Speaking of the ‘best,’ I don’t harbor any delusions that Tibetan Buddhism (TB) is superior to any other form of Buddhism. It’s not the ‘One True Buddhism.’ I am apathetic to any discussions such as these- my school, my vehicle, is better, more authentic, older…blah,blah,blah. Nothing skillful about them.
    I’m not uncritical to TB. The whole guru-student relationship bothers me. Perhaps, I’m too cynical, too Western, to really have this kind of trust in an authority figure. Even someone as kind as a monk or nun.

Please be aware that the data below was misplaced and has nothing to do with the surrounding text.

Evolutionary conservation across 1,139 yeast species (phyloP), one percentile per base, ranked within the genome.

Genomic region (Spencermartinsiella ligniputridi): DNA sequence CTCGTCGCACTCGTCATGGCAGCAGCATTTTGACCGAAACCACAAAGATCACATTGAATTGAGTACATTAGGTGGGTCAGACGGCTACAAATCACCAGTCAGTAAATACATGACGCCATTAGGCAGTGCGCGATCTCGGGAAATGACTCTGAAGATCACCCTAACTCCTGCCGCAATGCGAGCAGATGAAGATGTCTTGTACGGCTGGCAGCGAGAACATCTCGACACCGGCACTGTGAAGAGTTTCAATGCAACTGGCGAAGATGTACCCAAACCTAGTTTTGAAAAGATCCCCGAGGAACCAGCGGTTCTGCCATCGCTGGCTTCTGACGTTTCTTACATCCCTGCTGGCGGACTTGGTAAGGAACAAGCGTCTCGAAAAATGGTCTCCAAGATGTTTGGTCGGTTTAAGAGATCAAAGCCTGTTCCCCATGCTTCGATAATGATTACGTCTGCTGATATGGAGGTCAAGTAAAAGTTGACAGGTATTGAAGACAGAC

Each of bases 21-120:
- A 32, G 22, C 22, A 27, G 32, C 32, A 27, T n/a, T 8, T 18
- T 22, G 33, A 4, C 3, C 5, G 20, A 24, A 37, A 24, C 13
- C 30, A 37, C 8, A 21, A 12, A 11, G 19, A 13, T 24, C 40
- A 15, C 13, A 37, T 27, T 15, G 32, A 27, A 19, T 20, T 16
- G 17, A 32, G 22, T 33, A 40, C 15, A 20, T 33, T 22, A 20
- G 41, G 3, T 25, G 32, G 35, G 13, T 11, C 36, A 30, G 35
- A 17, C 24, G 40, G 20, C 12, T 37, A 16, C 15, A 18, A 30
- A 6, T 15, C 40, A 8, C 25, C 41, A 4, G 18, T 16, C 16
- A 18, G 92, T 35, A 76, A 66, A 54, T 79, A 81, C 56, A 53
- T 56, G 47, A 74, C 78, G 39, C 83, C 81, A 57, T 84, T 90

Metta to all,
    CM

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  • Moon Meyers

    It is not a valid comparison to look at Tibetan Buddhism and Zen, whereas Tibetan Buddhism was chosen as a religion for an entire culture and Zen is a sect within Japanese Buddhism or Chan in Chinese Buddhism. What is happening in the West, is the choice of a strong meditative component such as in Dzogchen, Zen or Vipassana. This is also the prime difference in any “convert” Buddhism “immigrant” Buddhism comparison.

  • Moon Meyers

    Let me add a further comment. It will be interesting to follow Trungpa Rinpoche’s
    Shambhala tradition in the West as it becomes more Tibetan. As a strong meditative tradition, will it last among other Tibetan traditions or will it veer to a closer association with Zen or Dzogchen?